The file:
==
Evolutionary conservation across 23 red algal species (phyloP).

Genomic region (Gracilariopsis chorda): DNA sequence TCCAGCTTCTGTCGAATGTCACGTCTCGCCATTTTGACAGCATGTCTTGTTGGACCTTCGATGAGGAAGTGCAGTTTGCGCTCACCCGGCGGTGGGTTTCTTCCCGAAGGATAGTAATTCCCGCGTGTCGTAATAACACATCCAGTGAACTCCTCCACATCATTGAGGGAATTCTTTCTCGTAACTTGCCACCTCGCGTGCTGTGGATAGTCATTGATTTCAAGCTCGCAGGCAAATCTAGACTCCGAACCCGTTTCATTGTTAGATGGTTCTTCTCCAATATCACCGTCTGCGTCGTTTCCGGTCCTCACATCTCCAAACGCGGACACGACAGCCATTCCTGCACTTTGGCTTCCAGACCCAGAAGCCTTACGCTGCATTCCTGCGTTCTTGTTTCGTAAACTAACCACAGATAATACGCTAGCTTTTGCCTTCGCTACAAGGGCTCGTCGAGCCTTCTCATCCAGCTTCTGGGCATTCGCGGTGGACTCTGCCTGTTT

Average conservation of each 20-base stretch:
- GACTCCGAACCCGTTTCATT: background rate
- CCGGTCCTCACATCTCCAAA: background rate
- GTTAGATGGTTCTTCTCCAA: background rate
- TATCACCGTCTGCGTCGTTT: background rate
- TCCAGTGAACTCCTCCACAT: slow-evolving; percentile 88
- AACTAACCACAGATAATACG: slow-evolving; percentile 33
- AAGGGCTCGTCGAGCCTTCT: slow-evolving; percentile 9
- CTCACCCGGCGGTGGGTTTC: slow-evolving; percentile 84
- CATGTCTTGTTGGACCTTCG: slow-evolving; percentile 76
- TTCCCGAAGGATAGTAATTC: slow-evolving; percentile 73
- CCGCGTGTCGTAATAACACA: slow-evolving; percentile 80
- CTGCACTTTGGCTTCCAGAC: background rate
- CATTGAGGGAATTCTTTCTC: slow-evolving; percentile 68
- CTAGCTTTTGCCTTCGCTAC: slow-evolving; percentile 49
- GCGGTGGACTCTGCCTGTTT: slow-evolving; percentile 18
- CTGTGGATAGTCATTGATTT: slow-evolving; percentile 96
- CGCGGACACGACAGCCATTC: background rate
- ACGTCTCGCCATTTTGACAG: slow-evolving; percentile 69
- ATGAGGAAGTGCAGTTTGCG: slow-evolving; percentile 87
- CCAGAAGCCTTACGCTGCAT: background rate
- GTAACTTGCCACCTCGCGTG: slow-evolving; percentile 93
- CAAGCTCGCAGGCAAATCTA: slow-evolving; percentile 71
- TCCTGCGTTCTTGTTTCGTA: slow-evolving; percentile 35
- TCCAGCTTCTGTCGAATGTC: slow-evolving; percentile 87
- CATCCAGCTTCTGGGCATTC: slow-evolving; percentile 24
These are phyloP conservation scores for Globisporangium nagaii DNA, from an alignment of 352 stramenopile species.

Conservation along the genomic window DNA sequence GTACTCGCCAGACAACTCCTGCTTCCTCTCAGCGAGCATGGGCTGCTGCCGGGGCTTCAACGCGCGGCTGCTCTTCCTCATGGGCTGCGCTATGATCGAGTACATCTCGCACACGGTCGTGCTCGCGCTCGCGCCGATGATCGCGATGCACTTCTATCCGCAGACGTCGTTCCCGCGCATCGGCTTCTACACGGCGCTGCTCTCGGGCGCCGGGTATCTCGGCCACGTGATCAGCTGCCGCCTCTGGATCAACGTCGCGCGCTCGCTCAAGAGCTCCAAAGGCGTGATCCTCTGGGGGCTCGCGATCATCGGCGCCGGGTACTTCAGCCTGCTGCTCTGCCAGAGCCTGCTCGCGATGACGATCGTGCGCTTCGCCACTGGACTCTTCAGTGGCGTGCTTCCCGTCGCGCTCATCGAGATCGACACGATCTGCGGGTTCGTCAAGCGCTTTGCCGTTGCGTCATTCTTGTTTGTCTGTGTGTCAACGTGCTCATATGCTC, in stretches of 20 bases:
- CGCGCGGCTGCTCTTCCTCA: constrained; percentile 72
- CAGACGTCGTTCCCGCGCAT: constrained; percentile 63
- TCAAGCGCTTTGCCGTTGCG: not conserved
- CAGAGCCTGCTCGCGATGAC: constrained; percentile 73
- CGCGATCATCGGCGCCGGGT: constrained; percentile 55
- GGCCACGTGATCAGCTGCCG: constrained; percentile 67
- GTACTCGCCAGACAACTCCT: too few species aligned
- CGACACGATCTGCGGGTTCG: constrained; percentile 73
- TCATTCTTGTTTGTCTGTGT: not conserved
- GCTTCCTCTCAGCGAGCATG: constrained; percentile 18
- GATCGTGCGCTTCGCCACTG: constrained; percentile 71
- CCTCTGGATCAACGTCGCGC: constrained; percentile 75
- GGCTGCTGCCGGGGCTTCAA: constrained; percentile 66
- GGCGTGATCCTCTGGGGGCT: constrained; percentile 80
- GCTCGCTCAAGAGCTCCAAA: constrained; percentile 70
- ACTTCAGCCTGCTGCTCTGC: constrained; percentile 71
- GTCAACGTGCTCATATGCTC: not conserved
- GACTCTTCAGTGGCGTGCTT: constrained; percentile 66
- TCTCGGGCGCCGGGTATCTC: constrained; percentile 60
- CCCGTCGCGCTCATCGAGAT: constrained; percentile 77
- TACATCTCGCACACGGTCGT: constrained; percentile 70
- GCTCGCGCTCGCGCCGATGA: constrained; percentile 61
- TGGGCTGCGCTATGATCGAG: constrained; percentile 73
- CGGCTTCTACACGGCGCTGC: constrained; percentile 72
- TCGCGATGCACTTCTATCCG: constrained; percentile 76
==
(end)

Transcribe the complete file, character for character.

Evolutionary conservation across 23 red algal species (phyloP).

Genomic region (Gracilariopsis chorda): DNA sequence TCCAGCTTCTGTCGAATGTCACGTCTCGCCATTTTGACAGCATGTCTTGTTGGACCTTCGATGAGGAAGTGCAGTTTGCGCTCACCCGGCGGTGGGTTTCTTCCCGAAGGATAGTAATTCCCGCGTGTCGTAATAACACATCCAGTGAACTCCTCCACATCATTGAGGGAATTCTTTCTCGTAACTTGCCACCTCGCGTGCTGTGGATAGTCATTGATTTCAAGCTCGCAGGCAAATCTAGACTCCGAACCCGTTTCATTGTTAGATGGTTCTTCTCCAATATCACCGTCTGCGTCGTTTCCGGTCCTCACATCTCCAAACGCGGACACGACAGCCATTCCTGCACTTTGGCTTCCAGACCCAGAAGCCTTACGCTGCATTCCTGCGTTCTTGTTTCGTAAACTAACCACAGATAATACGCTAGCTTTTGCCTTCGCTACAAGGGCTCGTCGAGCCTTCTCATCCAGCTTCTGGGCATTCGCGGTGGACTCTGCCTGTTT

Average conservation of each 20-base stretch:
- GACTCCGAACCCGTTTCATT: background rate
- CCGGTCCTCACATCTCCAAA: background rate
- GTTAGATGGTTCTTCTCCAA: background rate
- TATCACCGTCTGCGTCGTTT: background rate
- TCCAGTGAACTCCTCCACAT: slow-evolving; percentile 88
- AACTAACCACAGATAATACG: slow-evolving; percentile 33
- AAGGGCTCGTCGAGCCTTCT: slow-evolving; percentile 9
- CTCACCCGGCGGTGGGTTTC: slow-evolving; percentile 84
- CATGTCTTGTTGGACCTTCG: slow-evolving; percentile 76
- TTCCCGAAGGATAGTAATTC: slow-evolving; percentile 73
- CCGCGTGTCGTAATAACACA: slow-evolving; percentile 80
- CTGCACTTTGGCTTCCAGAC: background rate
- CATTGAGGGAATTCTTTCTC: slow-evolving; percentile 68
- CTAGCTTTTGCCTTCGCTAC: slow-evolving; percentile 49
- GCGGTGGACTCTGCCTGTTT: slow-evolving; percentile 18
- CTGTGGATAGTCATTGATTT: slow-evolving; percentile 96
- CGCGGACACGACAGCCATTC: background rate
- ACGTCTCGCCATTTTGACAG: slow-evolving; percentile 69
- ATGAGGAAGTGCAGTTTGCG: slow-evolving; percentile 87
- CCAGAAGCCTTACGCTGCAT: background rate
- GTAACTTGCCACCTCGCGTG: slow-evolving; percentile 93
- CAAGCTCGCAGGCAAATCTA: slow-evolving; percentile 71
- TCCTGCGTTCTTGTTTCGTA: slow-evolving; percentile 35
- TCCAGCTTCTGTCGAATGTC: slow-evolving; percentile 87
- CATCCAGCTTCTGGGCATTC: slow-evolving; percentile 24
These are phyloP conservation scores for Globisporangium nagaii DNA, from an alignment of 352 stramenopile species.

Conservation along the genomic window DNA sequence GTACTCGCCAGACAACTCCTGCTTCCTCTCAGCGAGCATGGGCTGCTGCCGGGGCTTCAACGCGCGGCTGCTCTTCCTCATGGGCTGCGCTATGATCGAGTACATCTCGCACACGGTCGTGCTCGCGCTCGCGCCGATGATCGCGATGCACTTCTATCCGCAGACGTCGTTCCCGCGCATCGGCTTCTACACGGCGCTGCTCTCGGGCGCCGGGTATCTCGGCCACGTGATCAGCTGCCGCCTCTGGATCAACGTCGCGCGCTCGCTCAAGAGCTCCAAAGGCGTGATCCTCTGGGGGCTCGCGATCATCGGCGCCGGGTACTTCAGCCTGCTGCTCTGCCAGAGCCTGCTCGCGATGACGATCGTGCGCTTCGCCACTGGACTCTTCAGTGGCGTGCTTCCCGTCGCGCTCATCGAGATCGACACGATCTGCGGGTTCGTCAAGCGCTTTGCCGTTGCGTCATTCTTGTTTGTCTGTGTGTCAACGTGCTCATATGCTC, in stretches of 20 bases:
- CGCGCGGCTGCTCTTCCTCA: constrained; percentile 72
- CAGACGTCGTTCCCGCGCAT: constrained; percentile 63
- TCAAGCGCTTTGCCGTTGCG: not conserved
- CAGAGCCTGCTCGCGATGAC: constrained; percentile 73
- CGCGATCATCGGCGCCGGGT: constrained; percentile 55
- GGCCACGTGATCAGCTGCCG: constrained; percentile 67
- GTACTCGCCAGACAACTCCT: too few species aligned
- CGACACGATCTGCGGGTTCG: constrained; percentile 73
- TCATTCTTGTTTGTCTGTGT: not conserved
- GCTTCCTCTCAGCGAGCATG: constrained; percentile 18
- GATCGTGCGCTTCGCCACTG: constrained; percentile 71
- CCTCTGGATCAACGTCGCGC: constrained; percentile 75
- GGCTGCTGCCGGGGCTTCAA: constrained; percentile 66
- GGCGTGATCCTCTGGGGGCT: constrained; percentile 80
- GCTCGCTCAAGAGCTCCAAA: constrained; percentile 70
- ACTTCAGCCTGCTGCTCTGC: constrained; percentile 71
- GTCAACGTGCTCATATGCTC: not conserved
- GACTCTTCAGTGGCGTGCTT: constrained; percentile 66
- TCTCGGGCGCCGGGTATCTC: constrained; percentile 60
- CCCGTCGCGCTCATCGAGAT: constrained; percentile 77
- TACATCTCGCACACGGTCGT: constrained; percentile 70
- GCTCGCGCTCGCGCCGATGA: constrained; percentile 61
- TGGGCTGCGCTATGATCGAG: constrained; percentile 73
- CGGCTTCTACACGGCGCTGC: constrained; percentile 72
- TCGCGATGCACTTCTATCCG: constrained; percentile 76